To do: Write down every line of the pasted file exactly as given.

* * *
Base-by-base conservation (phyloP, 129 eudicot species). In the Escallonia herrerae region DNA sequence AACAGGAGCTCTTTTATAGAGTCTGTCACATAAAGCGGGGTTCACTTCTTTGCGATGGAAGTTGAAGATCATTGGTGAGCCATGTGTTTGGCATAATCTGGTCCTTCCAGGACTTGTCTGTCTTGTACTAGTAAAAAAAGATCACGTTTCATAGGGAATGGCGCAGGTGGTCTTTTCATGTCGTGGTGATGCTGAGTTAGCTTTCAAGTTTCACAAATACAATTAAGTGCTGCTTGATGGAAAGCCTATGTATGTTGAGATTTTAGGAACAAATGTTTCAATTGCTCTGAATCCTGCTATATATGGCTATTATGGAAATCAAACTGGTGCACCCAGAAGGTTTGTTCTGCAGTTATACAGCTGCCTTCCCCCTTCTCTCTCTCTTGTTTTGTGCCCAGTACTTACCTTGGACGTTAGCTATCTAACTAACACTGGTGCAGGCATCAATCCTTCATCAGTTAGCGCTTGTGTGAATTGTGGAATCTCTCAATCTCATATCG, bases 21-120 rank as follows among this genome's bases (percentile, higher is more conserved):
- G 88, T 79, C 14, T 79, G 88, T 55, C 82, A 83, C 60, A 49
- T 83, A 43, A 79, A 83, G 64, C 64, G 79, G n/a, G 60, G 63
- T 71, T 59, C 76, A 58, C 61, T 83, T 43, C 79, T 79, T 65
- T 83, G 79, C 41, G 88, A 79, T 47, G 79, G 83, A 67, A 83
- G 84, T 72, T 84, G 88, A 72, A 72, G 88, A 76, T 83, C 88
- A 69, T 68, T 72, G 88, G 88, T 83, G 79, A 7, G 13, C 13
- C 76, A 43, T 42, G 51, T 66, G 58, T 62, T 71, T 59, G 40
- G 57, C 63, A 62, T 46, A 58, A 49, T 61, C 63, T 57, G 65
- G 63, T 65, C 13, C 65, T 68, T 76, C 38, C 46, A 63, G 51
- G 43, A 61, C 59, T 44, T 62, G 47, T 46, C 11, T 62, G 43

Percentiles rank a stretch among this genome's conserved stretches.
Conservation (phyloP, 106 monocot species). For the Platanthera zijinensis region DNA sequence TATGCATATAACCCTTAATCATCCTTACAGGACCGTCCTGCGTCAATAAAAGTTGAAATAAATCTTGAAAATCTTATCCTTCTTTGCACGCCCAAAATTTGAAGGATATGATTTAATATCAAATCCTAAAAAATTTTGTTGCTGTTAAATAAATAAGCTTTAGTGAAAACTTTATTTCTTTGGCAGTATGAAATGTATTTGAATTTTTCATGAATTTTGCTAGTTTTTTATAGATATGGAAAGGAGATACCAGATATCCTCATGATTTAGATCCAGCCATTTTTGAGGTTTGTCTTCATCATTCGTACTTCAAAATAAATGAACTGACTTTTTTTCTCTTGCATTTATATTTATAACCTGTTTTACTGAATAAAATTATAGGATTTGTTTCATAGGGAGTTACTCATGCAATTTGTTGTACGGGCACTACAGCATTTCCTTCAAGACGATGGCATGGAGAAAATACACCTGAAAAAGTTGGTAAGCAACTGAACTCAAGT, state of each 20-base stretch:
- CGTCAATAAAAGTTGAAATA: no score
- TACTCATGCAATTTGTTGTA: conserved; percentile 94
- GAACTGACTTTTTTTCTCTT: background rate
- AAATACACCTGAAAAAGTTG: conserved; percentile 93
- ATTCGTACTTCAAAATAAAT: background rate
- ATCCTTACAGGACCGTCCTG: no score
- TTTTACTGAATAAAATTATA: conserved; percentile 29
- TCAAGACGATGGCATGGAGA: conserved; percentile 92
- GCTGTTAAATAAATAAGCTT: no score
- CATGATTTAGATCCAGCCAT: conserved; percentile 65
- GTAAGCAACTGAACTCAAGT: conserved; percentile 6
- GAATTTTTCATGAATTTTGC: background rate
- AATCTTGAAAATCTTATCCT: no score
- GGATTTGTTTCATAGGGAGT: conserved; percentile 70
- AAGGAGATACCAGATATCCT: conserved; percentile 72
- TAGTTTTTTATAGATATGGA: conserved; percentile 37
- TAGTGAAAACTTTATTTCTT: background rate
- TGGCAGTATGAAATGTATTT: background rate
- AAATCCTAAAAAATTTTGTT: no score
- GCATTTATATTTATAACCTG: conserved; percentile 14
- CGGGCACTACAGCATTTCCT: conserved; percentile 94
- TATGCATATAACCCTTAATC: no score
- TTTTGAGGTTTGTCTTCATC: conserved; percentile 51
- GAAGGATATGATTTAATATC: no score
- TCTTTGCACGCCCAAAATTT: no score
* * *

Base-by-base conservation (phyloP, 129 eudicot species). In the Escallonia herrerae region DNA sequence AACAGGAGCTCTTTTATAGAGTCTGTCACATAAAGCGGGGTTCACTTCTTTGCGATGGAAGTTGAAGATCATTGGTGAGCCATGTGTTTGGCATAATCTGGTCCTTCCAGGACTTGTCTGTCTTGTACTAGTAAAAAAAGATCACGTTTCATAGGGAATGGCGCAGGTGGTCTTTTCATGTCGTGGTGATGCTGAGTTAGCTTTCAAGTTTCACAAATACAATTAAGTGCTGCTTGATGGAAAGCCTATGTATGTTGAGATTTTAGGAACAAATGTTTCAATTGCTCTGAATCCTGCTATATATGGCTATTATGGAAATCAAACTGGTGCACCCAGAAGGTTTGTTCTGCAGTTATACAGCTGCCTTCCCCCTTCTCTCTCTCTTGTTTTGTGCCCAGTACTTACCTTGGACGTTAGCTATCTAACTAACACTGGTGCAGGCATCAATCCTTCATCAGTTAGCGCTTGTGTGAATTGTGGAATCTCTCAATCTCATATCG, bases 21-120 rank as follows among this genome's bases (percentile, higher is more conserved):
- G 88, T 79, C 14, T 79, G 88, T 55, C 82, A 83, C 60, A 49
- T 83, A 43, A 79, A 83, G 64, C 64, G 79, G n/a, G 60, G 63
- T 71, T 59, C 76, A 58, C 61, T 83, T 43, C 79, T 79, T 65
- T 83, G 79, C 41, G 88, A 79, T 47, G 79, G 83, A 67, A 83
- G 84, T 72, T 84, G 88, A 72, A 72, G 88, A 76, T 83, C 88
- A 69, T 68, T 72, G 88, G 88, T 83, G 79, A 7, G 13, C 13
- C 76, A 43, T 42, G 51, T 66, G 58, T 62, T 71, T 59, G 40
- G 57, C 63, A 62, T 46, A 58, A 49, T 61, C 63, T 57, G 65
- G 63, T 65, C 13, C 65, T 68, T 76, C 38, C 46, A 63, G 51
- G 43, A 61, C 59, T 44, T 62, G 47, T 46, C 11, T 62, G 43

Percentiles rank a stretch among this genome's conserved stretches.
Conservation (phyloP, 106 monocot species). For the Platanthera zijinensis region DNA sequence TATGCATATAACCCTTAATCATCCTTACAGGACCGTCCTGCGTCAATAAAAGTTGAAATAAATCTTGAAAATCTTATCCTTCTTTGCACGCCCAAAATTTGAAGGATATGATTTAATATCAAATCCTAAAAAATTTTGTTGCTGTTAAATAAATAAGCTTTAGTGAAAACTTTATTTCTTTGGCAGTATGAAATGTATTTGAATTTTTCATGAATTTTGCTAGTTTTTTATAGATATGGAAAGGAGATACCAGATATCCTCATGATTTAGATCCAGCCATTTTTGAGGTTTGTCTTCATCATTCGTACTTCAAAATAAATGAACTGACTTTTTTTCTCTTGCATTTATATTTATAACCTGTTTTACTGAATAAAATTATAGGATTTGTTTCATAGGGAGTTACTCATGCAATTTGTTGTACGGGCACTACAGCATTTCCTTCAAGACGATGGCATGGAGAAAATACACCTGAAAAAGTTGGTAAGCAACTGAACTCAAGT, state of each 20-base stretch:
- CGTCAATAAAAGTTGAAATA: no score
- TACTCATGCAATTTGTTGTA: conserved; percentile 94
- GAACTGACTTTTTTTCTCTT: background rate
- AAATACACCTGAAAAAGTTG: conserved; percentile 93
- ATTCGTACTTCAAAATAAAT: background rate
- ATCCTTACAGGACCGTCCTG: no score
- TTTTACTGAATAAAATTATA: conserved; percentile 29
- TCAAGACGATGGCATGGAGA: conserved; percentile 92
- GCTGTTAAATAAATAAGCTT: no score
- CATGATTTAGATCCAGCCAT: conserved; percentile 65
- GTAAGCAACTGAACTCAAGT: conserved; percentile 6
- GAATTTTTCATGAATTTTGC: background rate
- AATCTTGAAAATCTTATCCT: no score
- GGATTTGTTTCATAGGGAGT: conserved; percentile 70
- AAGGAGATACCAGATATCCT: conserved; percentile 72
- TAGTTTTTTATAGATATGGA: conserved; percentile 37
- TAGTGAAAACTTTATTTCTT: background rate
- TGGCAGTATGAAATGTATTT: background rate
- AAATCCTAAAAAATTTTGTT: no score
- GCATTTATATTTATAACCTG: conserved; percentile 14
- CGGGCACTACAGCATTTCCT: conserved; percentile 94
- TATGCATATAACCCTTAATC: no score
- TTTTGAGGTTTGTCTTCATC: conserved; percentile 51
- GAAGGATATGATTTAATATC: no score
- TCTTTGCACGCCCAAAATTT: no score